Care of the Uncircumcised Penis

Guidelines for Parents

American Academy of Pediatrics

At birth, the penis consists of a cylindrical shaft with a rounded end called the glans. The shaft and glans are separated by a groove called the sulcus. The entire penis – shaft and glans – is covered by a continuous layer of skin. The section of the penile skin that covers the glans is called the foreskin or prepuce. The foreskin consists of two layers, the outer foreskin and an inner lining similar to a mucous membrane.

Before birth, the foreskin and glans develop as one tissue. The foreskin is firmly attached – really fused – to the glans. Over time, this fusion of the inner surface of the prepuce with the glans skin begins to separate by shedding the cells from the surface of each layer. Epithelial layers of the glans and the inner foreskin lining are regularly replaced, not only in infancy but throughout life. The discarded cells accumulate as whitish, cheesy “pearls” which gradually work their way out via the tip of the foreskin.

Eventually, sometimes as long as 5, 10, or more years after birth, full separation occurs and the foreskin may then be pushed back away from the glans toward the abdomen. This is called foreskin retraction. The foreskin may retract spontaneously with erections which occur normally from birth on and even occur in fetal life. Also, all children “discover” their genitals as they become more aware of their bodies and may retract the foreskin themselves. If the foreskin does not seem to retract easily early in life, it is important to realize that this is not abnormal and that it should eventually do so.


Drawing reprinted with permission of Edward Wallerstein, author of Circumcision: An American Health Fallacy. [ACWF note: The drawing is presented only in the older (1984) edition of the pamphlet.]

[The Function of the Foreskin: The glans at birth is delicate and easily irritated by urine and feces. The foreskin shields the glans; with circumcision this protection is lost. In such cases, the glans and especially the urinary opening (meatus) may become irritated or infected, causing ulcers, meatitis (inflammation of the meatus), and meatal stenosis (a narrowing of the urinary opening). Such problems virtually never occur in uncircumcised penises. The foreskin protects the glans throughout life.] [ACWF Note: This important paragraph, and the drawing, were printed in the 1984 edition of this pamphlet; but were removed in the 1990 version!]

Infant Smegma: Skin cells from the glans of the penis and the inner foreskin are shed throughout life. This is especially true in childhood; natural skin shedding serves to separate the foreskin from the glans. Since this shedding takes place in a relatively closed space – with the foreskin covering the glans – the shed skin cells cannot escape in the usual manner. They escape by working their way to the tip of the foreskin. These escaping discarded skin cells constitute infant smegma, which may appear as white “pearls” under the skin.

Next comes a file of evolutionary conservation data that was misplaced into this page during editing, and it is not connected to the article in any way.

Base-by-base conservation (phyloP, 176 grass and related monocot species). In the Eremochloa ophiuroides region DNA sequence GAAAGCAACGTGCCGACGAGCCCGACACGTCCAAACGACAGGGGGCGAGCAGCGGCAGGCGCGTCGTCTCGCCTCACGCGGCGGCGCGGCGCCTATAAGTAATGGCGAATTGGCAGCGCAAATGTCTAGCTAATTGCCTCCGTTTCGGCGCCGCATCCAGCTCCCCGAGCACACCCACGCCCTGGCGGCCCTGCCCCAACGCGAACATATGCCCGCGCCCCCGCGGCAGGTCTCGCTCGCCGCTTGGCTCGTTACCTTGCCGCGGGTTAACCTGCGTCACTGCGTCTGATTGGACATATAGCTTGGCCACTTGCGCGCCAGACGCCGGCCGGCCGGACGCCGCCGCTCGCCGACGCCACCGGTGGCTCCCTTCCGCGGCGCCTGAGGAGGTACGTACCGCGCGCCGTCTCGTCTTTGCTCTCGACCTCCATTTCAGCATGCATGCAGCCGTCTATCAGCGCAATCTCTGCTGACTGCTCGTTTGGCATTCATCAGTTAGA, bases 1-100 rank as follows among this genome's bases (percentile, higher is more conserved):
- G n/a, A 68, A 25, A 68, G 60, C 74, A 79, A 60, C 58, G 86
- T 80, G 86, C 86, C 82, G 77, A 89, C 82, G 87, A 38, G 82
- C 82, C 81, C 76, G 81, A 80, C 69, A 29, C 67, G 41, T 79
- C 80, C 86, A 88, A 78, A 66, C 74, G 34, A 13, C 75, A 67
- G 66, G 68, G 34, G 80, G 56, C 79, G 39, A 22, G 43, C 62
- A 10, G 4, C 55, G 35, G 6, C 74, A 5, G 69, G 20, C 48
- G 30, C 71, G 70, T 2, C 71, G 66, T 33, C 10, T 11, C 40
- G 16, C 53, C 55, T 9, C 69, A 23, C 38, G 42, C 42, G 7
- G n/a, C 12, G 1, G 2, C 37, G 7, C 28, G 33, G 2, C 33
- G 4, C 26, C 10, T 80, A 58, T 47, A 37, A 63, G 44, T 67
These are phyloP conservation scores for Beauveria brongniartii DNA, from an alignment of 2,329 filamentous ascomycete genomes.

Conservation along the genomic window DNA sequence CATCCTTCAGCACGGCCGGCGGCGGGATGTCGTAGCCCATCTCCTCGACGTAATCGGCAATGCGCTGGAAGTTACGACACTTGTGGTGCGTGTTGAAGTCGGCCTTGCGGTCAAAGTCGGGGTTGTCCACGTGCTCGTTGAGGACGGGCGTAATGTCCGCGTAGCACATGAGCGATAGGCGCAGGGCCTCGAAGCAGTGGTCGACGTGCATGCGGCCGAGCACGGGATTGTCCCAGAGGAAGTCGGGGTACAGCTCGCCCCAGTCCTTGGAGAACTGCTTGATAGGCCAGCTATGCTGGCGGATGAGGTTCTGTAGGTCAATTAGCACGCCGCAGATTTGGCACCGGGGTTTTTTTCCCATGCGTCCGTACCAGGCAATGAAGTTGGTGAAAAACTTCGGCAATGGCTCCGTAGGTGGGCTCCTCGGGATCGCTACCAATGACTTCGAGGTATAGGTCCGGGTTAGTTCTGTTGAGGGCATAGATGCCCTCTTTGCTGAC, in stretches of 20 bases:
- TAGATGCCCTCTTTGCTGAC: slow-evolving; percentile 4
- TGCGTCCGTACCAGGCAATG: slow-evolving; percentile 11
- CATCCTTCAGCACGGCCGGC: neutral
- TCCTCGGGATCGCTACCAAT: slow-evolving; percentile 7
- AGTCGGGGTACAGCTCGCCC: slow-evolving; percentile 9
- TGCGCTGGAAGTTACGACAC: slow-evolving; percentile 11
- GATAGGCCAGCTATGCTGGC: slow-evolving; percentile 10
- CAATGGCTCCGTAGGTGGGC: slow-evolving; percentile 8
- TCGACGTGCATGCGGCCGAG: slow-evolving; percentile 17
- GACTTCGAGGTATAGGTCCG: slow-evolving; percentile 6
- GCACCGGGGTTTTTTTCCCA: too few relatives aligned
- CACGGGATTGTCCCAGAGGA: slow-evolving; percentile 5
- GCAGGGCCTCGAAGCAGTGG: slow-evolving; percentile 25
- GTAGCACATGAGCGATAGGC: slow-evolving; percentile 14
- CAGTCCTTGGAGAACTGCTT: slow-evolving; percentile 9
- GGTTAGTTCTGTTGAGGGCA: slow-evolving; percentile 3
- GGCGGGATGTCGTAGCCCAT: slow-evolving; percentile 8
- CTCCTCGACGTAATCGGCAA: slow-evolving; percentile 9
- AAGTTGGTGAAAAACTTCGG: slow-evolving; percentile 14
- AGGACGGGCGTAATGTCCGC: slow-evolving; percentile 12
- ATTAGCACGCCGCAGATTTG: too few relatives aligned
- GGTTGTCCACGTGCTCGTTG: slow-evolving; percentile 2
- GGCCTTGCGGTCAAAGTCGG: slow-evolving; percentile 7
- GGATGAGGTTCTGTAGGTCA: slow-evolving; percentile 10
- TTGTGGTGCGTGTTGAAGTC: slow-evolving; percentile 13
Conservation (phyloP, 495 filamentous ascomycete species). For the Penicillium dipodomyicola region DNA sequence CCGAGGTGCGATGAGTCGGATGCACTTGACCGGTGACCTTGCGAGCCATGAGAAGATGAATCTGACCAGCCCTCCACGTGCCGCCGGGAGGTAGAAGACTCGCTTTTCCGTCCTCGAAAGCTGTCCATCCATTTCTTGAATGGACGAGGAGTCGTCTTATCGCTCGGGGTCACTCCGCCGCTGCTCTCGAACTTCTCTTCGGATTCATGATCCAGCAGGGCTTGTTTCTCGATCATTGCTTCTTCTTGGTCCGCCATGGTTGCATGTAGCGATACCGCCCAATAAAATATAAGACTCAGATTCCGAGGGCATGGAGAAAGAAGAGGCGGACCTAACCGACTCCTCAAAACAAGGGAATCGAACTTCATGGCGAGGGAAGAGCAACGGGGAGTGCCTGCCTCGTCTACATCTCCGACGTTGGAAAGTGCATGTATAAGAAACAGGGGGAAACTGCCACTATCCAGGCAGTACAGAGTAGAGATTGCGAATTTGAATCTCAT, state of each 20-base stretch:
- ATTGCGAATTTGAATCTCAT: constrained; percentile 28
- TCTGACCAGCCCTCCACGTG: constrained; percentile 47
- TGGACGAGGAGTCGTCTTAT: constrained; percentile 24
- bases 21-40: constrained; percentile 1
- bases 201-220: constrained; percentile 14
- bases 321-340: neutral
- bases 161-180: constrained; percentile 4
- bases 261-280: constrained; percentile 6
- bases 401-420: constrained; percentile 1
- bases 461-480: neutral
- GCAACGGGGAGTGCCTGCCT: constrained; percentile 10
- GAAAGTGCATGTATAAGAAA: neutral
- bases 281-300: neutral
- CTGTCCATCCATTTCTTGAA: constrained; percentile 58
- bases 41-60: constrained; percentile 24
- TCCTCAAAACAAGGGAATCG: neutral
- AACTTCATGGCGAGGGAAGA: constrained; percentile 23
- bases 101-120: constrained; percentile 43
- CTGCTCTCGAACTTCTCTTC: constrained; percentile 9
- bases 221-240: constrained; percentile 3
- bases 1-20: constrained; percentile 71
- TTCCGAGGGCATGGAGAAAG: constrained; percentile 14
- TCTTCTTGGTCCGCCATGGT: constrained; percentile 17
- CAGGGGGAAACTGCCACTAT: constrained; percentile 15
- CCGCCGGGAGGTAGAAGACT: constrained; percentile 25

Adult Smegma: Specialized sebaceous glands – Tyson’s Glands – which are located on the glans under the foreskin, are largely inactive in childhood. At puberty, Tyson’s Glands produce an oily substance, which, when mixed with shed skin cells, constitute adult smegma. Adult smegma serves a protective, lubricating function for the glans.

Foreskin Hygiene: The foreskin is easy to care for. The infant should be bathed or sponged frequently, and all parts should be washed including the genitals. The uncircumcised penis is easy to keep clean. No special care is required! No attempt should be made to forcibly retract the foreskin. No manipulation is necessary. There is no need for special cleansing with Q-tips, irrigation, or antiseptics; soap and water externally will suffice.

Foreskin Retraction: As noted, the foreskin and glans develop as one tissue. Separation will evolve over time. It should not be forced. When will separation occur? Each child is different. Separation may occur before birth; this is rare. It may take a few days, weeks, months, or even years. This is normal. Although many foreskins will retract by age 5, there is no need for concern even after a longer period. [1984 version only: No harm will come in leaving the foreskin alone.] Some boys do not attain full retractability of the foreskin until adolescence.

Hygiene of the Fully Retracted Foreskin: For the first few years, an occasional retraction with cleansing beneath is sufficient.

Penile hygiene will later become a part of a child’s total body hygiene, including hair shampooing, cleansing the folds of the ear, and brushing teeth. At puberty, the male should be taught the importance of retracting the foreskin and cleaning beneath during his daily bath.

Summary: Care of the uncircumcised boy is quite easy. “Leave it alone” is good advice. External washing and rinsing on a daily basis is all that is required. Do not retract the foreskin in an infant, as it is almost always attached to the glans. Forcing the foreskin back may harm the penis, causing pain, bleeding, and possibly adhesions. The natural separation of the foreskin from the glans may take many years. After puberty, the adult male learns to retract the foreskin and cleanse under it on a daily basis.